HK 'carcinogenic' oat biscuit scare spreads to the mainland

0 Comment(s)Print E-mail SHINE, January 17, 2019
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A Muji biscuit has been found to contain "genotoxic carcinogens" by the Hong Kong Consumer Council.

Shanghai's food watchdog said Wednesday it is following the case but no food standard covers the substances.

The HK council said in a report released on Tuesday that nearly 90 percent of 58 cookies and pastries it tested were found to have genotoxic carcinogens. The tests focused on three contaminants, glycidol, acrylamide, and 3-MCPD.

In the test, glycidol was found in 40 of the snacks, ranging from 3.4 micrograms per kilogram to 1,900ug/kg. Glycidol is formed when oil is heated to a high temperature during refining. In addition, 42 contained acrylamide of between 32 and 340ug/kg. A hazelnut oat biscuit produced in Malaysia and sold by Muji was on the list.

The biscuit sells at 15 yuan (US$2.2) per pack on Muji's mainland website, but has not been available since yesterday afternoon. The product was still available yesterday on other shopping websites.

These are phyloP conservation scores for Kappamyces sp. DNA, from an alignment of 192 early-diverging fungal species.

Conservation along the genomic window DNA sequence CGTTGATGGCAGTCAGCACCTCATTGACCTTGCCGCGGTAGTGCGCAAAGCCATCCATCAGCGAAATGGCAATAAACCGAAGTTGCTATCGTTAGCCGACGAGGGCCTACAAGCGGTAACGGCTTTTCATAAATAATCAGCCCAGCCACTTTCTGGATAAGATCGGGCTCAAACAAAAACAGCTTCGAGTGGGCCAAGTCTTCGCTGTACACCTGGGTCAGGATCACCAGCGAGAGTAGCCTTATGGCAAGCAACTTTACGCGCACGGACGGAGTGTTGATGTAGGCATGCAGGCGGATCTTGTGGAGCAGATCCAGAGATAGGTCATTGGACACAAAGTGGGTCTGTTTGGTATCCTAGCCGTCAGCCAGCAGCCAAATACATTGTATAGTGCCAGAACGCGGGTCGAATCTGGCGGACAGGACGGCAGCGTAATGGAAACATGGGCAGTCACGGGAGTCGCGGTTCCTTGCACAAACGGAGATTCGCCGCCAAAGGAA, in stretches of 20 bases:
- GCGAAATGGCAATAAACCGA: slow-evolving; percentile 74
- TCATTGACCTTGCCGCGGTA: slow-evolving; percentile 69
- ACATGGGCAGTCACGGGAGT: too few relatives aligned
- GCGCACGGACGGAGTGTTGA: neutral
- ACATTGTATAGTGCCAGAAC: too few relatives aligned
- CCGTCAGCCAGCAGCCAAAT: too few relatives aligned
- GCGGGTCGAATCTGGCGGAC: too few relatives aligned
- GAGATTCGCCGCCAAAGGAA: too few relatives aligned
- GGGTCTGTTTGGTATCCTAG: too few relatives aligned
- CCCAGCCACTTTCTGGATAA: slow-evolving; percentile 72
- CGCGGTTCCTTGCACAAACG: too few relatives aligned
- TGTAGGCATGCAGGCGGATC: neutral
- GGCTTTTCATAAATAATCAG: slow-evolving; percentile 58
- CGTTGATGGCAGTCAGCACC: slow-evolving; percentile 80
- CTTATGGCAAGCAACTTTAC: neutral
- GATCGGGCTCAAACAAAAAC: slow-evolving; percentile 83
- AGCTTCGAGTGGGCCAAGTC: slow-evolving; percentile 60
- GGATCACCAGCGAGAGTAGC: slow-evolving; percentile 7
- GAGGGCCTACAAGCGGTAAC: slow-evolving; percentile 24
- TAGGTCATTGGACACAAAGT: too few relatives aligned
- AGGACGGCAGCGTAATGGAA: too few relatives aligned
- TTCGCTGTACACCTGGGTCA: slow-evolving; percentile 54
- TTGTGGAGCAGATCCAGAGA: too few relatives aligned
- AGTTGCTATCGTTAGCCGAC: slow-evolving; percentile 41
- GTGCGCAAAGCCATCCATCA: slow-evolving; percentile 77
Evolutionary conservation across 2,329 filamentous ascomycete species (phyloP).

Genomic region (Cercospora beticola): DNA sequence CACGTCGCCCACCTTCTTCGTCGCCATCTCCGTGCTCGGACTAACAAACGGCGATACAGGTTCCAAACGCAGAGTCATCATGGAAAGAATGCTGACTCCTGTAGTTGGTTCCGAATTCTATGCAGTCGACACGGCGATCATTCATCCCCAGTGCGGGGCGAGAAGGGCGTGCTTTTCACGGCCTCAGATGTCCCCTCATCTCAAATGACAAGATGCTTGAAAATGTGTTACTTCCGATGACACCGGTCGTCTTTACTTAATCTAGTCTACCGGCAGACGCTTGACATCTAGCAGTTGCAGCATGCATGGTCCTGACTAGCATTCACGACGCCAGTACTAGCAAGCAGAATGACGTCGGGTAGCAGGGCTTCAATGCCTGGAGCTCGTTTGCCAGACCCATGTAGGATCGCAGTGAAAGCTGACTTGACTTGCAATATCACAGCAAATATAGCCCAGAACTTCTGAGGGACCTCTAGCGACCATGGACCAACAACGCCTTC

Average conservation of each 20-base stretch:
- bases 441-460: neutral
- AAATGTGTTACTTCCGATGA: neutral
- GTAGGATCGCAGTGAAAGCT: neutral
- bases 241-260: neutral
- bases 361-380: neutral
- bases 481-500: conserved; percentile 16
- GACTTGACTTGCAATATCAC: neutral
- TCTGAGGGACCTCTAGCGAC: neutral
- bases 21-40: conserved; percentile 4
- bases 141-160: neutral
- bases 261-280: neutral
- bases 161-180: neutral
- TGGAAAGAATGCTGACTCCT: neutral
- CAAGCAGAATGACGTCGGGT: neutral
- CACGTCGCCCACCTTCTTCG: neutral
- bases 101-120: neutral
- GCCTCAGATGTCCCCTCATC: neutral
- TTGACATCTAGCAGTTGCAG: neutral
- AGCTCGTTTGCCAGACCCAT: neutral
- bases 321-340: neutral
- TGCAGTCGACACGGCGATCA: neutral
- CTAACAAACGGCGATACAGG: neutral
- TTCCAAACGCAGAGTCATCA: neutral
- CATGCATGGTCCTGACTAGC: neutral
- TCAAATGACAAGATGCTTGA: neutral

At two Muji outlets inside Westgate Mall and Reel Department Store, the biscuit could not be found yesterday. Clerks at both stores said they had sold out and not been imported for some time.

Acrylamide and glycidol are not food additives. Ding Gangqiang of the National Institute for Nutrition and Health affiliated to the Chinese Center for Disease Control and Prevention said there is no standard on the intake limit of acrylamide, even overseas.

Li Shuguang of with the School of the Public Health at Fudan University, said acrylamide is widely found in many foods like potato chips.

Glycidol is listed as a carcinogen by the International Agency for Research on Cancer. It is for industrial use, not food manufacture, and there is no clear reason why it should be found in biscuits, said Li. Machine rollers are often lubricated by substances that may contain small amounts of glycidol.

In a statement yesterday, Muji China's headquarter said acrylamide and glycidol are not food additives, and there had been no irregularity. Internationally, there is no limit on them.

The biscuits had inspection and quarantine certificates in line with all relevant laws and regulations.

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